Sleep Apnea TMJ disorder VA The Case of the Unsuspecting Snorer Flickr cc credit The Bees
This week I had two young women in the office to deliver their ALF appliances. One of them asked me why snoring was so bad since her boyfriend ‘snored like a banchee’. As I explained the problems that are associated with snoring- there might be sleep apnea issues that lead to heart disease and diabetes, I noticed the woman’s father was turning red in the face. His daughter then told me that her Dad snored really bad too. Busted! He then said “I guess I should come see you too” and about all I could do was agree with him.

As many of my dear readers will recall from a previous blog, sleep is absolutely critical to your health! It allows your hormones to recharge at night and allows your body to heal from the stress of the day. And to top it off, if you snore, then you are more likely to have sleep apnea, not to mention there could be damage to the carotid artery from all that vibration. Whew…that’s a lot of stuff going on! The situation with children can be even worse- when a child snores, they are depriving their little body of the oxygen needed for body growth AND neurological development. And if they don’t get that oxygen at the proper time when their brain is developing, there will be a high price to pay as they get older. In other words, deal with the snoring NOW, not later!

When I use the ALF appliance, I find that in almost all cases the child or the adult sleeps better after just a few months. The ALF was invented by Dr. Darick Nordstrom nearly 35 years ago and yet very few doctors have any idea what it can do. Too many people come to see me after they have had nasal surgery- balloon plasty, turbinate reduction, septum straightening – and we could have avoided a lot of these if only we started with the ALF first. I was actually in Norway last week and had the honor of teaching side by side with Dr. Nordstrom and we met about a dozen or so local patients who needed some help. As it turned out, most of them had had some form of surgery and it simply did not help all that much. In all cases, our plan was to get them into ALF’s to ‘unwind’ that which had been done to them. I guess the term ‘unwind’ is something I say frequently, but it is very accurate in explaining what we do – I take people who are all tightened up and get them looser over time – and this gives them better health.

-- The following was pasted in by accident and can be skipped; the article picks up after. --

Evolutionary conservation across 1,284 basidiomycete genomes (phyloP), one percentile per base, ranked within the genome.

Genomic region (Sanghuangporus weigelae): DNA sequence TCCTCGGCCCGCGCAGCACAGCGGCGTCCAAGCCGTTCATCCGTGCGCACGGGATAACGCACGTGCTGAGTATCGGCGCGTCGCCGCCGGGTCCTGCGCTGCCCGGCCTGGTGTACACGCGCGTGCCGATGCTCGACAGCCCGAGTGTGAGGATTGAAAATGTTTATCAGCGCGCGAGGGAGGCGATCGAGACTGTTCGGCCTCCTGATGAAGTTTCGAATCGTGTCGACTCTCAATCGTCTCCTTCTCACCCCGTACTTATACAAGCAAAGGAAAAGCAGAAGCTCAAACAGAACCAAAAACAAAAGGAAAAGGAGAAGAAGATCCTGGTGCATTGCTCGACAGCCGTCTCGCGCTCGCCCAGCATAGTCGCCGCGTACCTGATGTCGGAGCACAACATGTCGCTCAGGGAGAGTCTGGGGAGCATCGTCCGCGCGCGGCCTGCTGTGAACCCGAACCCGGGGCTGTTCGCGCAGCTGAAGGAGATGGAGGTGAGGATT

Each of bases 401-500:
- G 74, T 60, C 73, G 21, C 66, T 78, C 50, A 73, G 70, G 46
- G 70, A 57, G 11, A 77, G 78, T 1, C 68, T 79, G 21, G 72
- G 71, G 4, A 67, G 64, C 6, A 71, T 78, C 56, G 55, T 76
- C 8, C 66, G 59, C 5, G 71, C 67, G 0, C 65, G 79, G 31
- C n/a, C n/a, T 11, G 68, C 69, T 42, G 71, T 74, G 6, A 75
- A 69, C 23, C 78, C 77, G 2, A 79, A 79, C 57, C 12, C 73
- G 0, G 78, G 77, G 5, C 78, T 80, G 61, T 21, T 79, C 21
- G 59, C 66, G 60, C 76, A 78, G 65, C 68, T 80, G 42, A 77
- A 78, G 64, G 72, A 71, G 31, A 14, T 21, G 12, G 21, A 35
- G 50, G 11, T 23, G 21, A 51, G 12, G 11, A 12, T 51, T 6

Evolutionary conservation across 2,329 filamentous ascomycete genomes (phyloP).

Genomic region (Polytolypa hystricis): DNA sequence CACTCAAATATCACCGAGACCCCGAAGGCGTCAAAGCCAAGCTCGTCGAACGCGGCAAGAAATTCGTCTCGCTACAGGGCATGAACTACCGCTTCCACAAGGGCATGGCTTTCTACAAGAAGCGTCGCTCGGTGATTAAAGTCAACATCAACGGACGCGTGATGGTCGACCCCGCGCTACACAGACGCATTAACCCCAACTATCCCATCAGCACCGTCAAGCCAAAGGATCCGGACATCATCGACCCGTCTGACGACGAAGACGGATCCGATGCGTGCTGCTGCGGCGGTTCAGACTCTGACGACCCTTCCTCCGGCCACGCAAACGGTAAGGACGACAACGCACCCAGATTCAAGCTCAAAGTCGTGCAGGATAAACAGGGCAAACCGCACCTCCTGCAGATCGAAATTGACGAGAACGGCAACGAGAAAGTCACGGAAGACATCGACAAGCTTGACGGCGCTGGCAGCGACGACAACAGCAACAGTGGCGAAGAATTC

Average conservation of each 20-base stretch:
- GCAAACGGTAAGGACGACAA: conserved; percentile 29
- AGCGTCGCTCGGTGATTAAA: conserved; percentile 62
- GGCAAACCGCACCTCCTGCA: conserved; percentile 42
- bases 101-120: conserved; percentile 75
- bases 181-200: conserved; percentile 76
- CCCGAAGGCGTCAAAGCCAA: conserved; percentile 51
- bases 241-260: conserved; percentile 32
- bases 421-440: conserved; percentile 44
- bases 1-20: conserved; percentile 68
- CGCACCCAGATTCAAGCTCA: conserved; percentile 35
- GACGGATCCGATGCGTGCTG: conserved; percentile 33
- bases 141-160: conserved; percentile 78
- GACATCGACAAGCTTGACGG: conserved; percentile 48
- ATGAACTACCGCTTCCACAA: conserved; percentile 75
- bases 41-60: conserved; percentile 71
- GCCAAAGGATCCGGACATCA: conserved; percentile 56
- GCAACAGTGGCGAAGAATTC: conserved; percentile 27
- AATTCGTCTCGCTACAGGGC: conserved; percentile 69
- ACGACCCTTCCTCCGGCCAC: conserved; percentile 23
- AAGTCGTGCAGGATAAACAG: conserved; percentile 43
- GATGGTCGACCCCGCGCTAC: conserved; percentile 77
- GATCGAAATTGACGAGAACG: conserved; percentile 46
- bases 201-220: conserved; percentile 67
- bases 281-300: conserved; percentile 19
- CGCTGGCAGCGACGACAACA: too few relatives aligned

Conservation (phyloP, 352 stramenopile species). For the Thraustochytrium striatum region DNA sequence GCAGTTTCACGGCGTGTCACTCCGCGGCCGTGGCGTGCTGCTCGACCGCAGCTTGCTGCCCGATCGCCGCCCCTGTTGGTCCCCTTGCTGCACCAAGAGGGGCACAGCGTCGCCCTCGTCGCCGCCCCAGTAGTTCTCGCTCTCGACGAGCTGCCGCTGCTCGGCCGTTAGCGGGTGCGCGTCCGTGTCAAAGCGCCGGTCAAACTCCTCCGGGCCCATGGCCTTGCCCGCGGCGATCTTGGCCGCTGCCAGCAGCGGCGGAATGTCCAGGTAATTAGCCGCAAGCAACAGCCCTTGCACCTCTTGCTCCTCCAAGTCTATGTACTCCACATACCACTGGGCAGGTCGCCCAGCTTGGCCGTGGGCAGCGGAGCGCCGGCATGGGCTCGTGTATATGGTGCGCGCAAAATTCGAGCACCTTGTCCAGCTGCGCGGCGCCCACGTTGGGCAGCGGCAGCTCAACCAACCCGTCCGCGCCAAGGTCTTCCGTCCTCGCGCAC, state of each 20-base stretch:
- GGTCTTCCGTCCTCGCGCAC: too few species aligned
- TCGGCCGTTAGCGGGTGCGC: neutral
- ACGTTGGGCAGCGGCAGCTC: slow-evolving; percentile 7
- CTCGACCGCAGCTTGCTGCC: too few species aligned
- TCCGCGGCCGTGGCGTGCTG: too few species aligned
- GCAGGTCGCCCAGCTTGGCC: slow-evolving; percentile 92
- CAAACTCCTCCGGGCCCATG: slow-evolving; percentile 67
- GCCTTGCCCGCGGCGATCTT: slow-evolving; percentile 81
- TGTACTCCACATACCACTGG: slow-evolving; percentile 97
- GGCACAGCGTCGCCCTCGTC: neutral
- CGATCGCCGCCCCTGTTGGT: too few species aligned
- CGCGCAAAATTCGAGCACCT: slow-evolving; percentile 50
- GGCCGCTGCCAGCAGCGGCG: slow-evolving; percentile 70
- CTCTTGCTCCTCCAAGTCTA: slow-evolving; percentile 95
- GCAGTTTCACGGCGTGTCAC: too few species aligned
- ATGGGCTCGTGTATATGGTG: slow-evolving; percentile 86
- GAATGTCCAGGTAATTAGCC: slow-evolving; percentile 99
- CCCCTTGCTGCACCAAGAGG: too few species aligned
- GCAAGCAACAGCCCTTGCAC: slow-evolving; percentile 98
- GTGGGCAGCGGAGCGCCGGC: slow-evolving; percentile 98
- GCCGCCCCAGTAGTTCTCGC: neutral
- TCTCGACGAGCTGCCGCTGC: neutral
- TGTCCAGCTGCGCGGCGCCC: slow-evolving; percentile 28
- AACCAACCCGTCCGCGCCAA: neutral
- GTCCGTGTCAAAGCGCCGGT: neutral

As I start this new day, it looks like I will be meeting around six new patients. This makes me realize that we are indeed getting the word out there- the ALF is working well and we have started to spread the word so to speak. As I lecture more and more each year, I see other doctors are beginning to learn that the ALF is a great concept and now that it has been in use for 35 years or so, it might one day become mainstream. I look forward to being part of this!